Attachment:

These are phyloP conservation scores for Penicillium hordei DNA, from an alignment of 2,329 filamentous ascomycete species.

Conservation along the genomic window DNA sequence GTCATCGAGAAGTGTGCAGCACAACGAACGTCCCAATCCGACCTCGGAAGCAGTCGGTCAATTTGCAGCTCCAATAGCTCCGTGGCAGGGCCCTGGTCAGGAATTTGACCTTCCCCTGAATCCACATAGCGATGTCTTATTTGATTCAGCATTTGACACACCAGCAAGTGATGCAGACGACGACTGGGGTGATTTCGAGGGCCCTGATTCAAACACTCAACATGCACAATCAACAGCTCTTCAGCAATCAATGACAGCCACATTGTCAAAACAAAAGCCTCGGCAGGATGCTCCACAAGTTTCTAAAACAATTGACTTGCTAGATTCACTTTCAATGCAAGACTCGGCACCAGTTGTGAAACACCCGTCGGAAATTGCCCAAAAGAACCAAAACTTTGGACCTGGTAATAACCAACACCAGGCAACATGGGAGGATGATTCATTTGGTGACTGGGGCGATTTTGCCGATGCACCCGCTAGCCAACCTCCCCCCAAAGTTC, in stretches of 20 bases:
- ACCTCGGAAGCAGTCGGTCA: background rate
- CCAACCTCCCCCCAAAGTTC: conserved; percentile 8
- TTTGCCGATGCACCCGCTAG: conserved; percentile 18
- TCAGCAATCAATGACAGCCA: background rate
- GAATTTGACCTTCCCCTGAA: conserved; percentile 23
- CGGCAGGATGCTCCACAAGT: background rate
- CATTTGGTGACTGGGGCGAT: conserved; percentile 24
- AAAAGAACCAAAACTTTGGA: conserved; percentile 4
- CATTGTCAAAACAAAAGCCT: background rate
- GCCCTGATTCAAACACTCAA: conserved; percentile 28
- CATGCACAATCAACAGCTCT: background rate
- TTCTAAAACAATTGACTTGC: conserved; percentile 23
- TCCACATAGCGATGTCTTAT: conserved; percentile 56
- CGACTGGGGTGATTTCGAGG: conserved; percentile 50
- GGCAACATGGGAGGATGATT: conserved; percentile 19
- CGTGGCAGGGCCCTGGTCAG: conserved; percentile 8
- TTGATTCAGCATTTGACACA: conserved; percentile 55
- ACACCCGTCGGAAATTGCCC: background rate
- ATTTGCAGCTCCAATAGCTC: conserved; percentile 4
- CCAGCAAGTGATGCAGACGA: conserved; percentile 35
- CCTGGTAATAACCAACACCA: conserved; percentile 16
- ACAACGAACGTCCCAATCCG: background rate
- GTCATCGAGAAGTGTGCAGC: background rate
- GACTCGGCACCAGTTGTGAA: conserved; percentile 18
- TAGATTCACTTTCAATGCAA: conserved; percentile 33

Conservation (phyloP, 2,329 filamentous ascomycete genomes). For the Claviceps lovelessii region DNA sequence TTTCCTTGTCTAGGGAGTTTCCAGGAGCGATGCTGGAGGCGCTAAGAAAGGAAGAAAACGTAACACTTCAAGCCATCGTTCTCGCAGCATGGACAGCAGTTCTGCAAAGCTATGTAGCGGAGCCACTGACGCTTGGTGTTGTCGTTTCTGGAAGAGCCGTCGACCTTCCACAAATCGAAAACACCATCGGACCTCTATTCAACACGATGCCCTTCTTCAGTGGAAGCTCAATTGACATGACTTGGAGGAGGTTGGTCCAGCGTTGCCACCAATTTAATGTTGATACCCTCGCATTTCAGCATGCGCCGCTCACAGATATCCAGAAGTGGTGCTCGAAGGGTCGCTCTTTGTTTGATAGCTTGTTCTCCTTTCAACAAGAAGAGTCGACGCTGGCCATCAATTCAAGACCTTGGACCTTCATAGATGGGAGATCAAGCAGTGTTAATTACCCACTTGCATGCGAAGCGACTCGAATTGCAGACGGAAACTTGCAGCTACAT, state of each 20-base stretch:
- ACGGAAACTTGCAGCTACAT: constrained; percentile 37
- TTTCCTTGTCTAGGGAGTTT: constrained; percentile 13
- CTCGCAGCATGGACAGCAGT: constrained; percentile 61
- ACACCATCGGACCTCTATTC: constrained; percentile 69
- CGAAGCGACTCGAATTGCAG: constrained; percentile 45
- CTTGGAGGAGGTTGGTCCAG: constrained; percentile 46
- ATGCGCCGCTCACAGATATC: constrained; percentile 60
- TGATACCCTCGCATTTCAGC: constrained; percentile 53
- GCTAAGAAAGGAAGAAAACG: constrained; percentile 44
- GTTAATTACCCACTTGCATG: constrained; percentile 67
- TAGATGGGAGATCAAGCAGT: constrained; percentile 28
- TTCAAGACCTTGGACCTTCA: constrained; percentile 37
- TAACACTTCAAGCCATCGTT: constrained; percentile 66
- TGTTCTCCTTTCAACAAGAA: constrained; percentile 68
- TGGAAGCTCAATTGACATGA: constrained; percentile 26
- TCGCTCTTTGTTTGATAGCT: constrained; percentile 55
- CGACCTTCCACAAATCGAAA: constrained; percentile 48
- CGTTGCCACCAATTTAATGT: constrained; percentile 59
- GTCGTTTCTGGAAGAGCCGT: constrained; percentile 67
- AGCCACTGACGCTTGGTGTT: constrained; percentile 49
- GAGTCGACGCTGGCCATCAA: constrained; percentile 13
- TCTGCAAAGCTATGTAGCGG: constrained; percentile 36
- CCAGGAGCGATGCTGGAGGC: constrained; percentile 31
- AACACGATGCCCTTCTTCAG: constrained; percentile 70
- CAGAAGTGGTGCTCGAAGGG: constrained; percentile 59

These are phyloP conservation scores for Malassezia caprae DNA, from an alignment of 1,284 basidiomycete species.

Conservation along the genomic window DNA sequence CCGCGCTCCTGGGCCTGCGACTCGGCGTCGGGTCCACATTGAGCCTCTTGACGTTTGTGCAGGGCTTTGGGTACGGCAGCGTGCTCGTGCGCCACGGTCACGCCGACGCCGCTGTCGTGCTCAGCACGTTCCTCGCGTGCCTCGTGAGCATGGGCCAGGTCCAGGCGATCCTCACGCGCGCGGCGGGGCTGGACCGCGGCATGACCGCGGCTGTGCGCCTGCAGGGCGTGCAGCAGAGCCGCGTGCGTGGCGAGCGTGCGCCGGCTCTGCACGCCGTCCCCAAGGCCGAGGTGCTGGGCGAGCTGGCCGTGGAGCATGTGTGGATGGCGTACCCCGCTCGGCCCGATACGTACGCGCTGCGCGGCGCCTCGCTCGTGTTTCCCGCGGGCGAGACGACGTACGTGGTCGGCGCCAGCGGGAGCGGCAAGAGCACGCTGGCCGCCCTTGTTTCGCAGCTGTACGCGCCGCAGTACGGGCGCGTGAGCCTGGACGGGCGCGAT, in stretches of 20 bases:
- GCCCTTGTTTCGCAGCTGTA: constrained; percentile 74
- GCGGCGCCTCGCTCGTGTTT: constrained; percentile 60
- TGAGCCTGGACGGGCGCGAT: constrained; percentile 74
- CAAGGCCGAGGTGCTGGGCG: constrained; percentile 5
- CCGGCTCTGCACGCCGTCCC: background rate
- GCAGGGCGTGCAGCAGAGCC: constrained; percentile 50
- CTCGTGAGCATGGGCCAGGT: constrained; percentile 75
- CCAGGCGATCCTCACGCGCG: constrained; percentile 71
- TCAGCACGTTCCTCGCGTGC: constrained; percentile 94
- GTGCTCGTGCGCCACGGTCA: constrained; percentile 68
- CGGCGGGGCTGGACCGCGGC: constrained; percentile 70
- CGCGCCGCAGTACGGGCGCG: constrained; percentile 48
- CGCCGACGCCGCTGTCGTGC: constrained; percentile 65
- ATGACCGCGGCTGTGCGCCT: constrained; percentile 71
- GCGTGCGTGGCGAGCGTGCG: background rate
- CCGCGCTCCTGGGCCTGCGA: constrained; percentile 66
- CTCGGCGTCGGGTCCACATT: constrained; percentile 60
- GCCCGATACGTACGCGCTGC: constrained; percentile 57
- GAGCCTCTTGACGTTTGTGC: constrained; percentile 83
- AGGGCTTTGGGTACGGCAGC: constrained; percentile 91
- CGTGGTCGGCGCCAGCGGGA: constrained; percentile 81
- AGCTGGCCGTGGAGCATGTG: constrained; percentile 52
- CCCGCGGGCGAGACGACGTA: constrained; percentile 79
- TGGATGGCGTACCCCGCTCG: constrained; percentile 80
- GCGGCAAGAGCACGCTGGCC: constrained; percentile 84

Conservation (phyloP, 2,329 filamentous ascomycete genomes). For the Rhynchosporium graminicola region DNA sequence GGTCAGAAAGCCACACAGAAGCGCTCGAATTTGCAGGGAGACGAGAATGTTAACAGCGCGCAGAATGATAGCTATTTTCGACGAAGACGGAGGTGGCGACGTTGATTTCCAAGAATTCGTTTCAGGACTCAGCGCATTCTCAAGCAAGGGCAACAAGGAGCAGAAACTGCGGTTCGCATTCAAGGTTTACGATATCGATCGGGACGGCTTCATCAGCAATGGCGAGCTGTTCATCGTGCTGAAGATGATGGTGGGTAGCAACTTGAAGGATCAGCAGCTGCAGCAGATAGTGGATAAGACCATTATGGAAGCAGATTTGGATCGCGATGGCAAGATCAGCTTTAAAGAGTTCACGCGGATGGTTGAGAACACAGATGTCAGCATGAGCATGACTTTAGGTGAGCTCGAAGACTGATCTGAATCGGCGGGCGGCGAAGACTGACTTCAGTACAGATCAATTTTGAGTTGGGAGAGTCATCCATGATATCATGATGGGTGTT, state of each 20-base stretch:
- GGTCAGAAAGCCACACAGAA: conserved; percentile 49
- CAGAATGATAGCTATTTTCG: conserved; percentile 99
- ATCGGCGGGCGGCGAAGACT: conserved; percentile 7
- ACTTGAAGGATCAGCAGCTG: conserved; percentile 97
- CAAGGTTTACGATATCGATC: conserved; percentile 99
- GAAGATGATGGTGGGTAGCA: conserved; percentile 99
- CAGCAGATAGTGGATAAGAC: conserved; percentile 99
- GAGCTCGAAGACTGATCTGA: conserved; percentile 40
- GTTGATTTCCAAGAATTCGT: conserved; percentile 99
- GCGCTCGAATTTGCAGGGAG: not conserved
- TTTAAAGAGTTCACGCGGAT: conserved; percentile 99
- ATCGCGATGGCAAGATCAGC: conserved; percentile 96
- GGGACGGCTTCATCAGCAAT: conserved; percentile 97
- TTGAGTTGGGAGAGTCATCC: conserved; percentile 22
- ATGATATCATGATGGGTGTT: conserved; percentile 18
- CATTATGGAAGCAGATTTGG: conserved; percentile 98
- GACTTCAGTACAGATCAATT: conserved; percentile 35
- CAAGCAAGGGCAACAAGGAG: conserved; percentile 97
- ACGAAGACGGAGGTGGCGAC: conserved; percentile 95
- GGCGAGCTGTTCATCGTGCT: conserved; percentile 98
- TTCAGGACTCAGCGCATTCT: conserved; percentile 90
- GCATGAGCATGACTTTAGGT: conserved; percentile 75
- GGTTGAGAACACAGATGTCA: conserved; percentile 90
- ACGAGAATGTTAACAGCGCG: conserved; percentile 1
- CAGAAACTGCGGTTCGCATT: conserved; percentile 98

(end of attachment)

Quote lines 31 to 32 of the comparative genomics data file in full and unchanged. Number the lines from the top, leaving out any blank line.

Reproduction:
- CTCGCAGCATGGACAGCAGT: constrained; percentile 61
- ACACCATCGGACCTCTATTC: constrained; percentile 69